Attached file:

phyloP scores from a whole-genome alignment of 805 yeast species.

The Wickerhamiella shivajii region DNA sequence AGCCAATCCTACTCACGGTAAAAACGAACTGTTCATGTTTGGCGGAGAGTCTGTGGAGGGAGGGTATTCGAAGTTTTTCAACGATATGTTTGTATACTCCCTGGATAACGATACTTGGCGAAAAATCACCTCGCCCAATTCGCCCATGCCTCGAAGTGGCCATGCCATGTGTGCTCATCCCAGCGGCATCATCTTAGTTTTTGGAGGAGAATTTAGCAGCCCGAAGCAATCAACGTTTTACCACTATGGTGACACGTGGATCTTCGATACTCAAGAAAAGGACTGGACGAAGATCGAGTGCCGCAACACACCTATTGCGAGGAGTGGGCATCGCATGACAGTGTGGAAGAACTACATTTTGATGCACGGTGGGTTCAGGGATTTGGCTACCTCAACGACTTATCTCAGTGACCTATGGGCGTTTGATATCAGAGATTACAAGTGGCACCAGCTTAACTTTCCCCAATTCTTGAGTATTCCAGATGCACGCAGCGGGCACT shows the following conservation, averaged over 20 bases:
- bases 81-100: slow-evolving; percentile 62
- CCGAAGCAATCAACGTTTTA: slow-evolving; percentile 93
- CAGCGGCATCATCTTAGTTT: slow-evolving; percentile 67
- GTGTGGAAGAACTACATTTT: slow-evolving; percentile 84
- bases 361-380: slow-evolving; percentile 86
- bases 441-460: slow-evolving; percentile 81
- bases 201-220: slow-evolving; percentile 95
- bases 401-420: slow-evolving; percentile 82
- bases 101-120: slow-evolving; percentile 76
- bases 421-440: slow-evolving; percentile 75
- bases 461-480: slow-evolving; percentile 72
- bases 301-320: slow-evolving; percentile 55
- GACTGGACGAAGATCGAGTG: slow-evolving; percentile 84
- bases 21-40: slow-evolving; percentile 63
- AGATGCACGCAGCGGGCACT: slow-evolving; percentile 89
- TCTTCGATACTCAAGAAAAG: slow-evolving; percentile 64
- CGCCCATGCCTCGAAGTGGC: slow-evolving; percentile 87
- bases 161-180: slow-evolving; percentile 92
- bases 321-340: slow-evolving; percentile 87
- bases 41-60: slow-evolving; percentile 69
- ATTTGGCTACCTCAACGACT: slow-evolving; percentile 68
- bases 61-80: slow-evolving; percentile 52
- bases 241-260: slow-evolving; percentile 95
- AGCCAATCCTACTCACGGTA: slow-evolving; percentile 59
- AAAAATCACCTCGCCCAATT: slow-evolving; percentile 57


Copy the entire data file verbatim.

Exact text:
phyloP scores from a whole-genome alignment of 805 yeast species.

The Wickerhamiella shivajii region DNA sequence AGCCAATCCTACTCACGGTAAAAACGAACTGTTCATGTTTGGCGGAGAGTCTGTGGAGGGAGGGTATTCGAAGTTTTTCAACGATATGTTTGTATACTCCCTGGATAACGATACTTGGCGAAAAATCACCTCGCCCAATTCGCCCATGCCTCGAAGTGGCCATGCCATGTGTGCTCATCCCAGCGGCATCATCTTAGTTTTTGGAGGAGAATTTAGCAGCCCGAAGCAATCAACGTTTTACCACTATGGTGACACGTGGATCTTCGATACTCAAGAAAAGGACTGGACGAAGATCGAGTGCCGCAACACACCTATTGCGAGGAGTGGGCATCGCATGACAGTGTGGAAGAACTACATTTTGATGCACGGTGGGTTCAGGGATTTGGCTACCTCAACGACTTATCTCAGTGACCTATGGGCGTTTGATATCAGAGATTACAAGTGGCACCAGCTTAACTTTCCCCAATTCTTGAGTATTCCAGATGCACGCAGCGGGCACT shows the following conservation, averaged over 20 bases:
- bases 81-100: slow-evolving; percentile 62
- CCGAAGCAATCAACGTTTTA: slow-evolving; percentile 93
- CAGCGGCATCATCTTAGTTT: slow-evolving; percentile 67
- GTGTGGAAGAACTACATTTT: slow-evolving; percentile 84
- bases 361-380: slow-evolving; percentile 86
- bases 441-460: slow-evolving; percentile 81
- bases 201-220: slow-evolving; percentile 95
- bases 401-420: slow-evolving; percentile 82
- bases 101-120: slow-evolving; percentile 76
- bases 421-440: slow-evolving; percentile 75
- bases 461-480: slow-evolving; percentile 72
- bases 301-320: slow-evolving; percentile 55
- GACTGGACGAAGATCGAGTG: slow-evolving; percentile 84
- bases 21-40: slow-evolving; percentile 63
- AGATGCACGCAGCGGGCACT: slow-evolving; percentile 89
- TCTTCGATACTCAAGAAAAG: slow-evolving; percentile 64
- CGCCCATGCCTCGAAGTGGC: slow-evolving; percentile 87
- bases 161-180: slow-evolving; percentile 92
- bases 321-340: slow-evolving; percentile 87
- bases 41-60: slow-evolving; percentile 69
- ATTTGGCTACCTCAACGACT: slow-evolving; percentile 68
- bases 61-80: slow-evolving; percentile 52
- bases 241-260: slow-evolving; percentile 95
- AGCCAATCCTACTCACGGTA: slow-evolving; percentile 59
- AAAAATCACCTCGCCCAATT: slow-evolving; percentile 57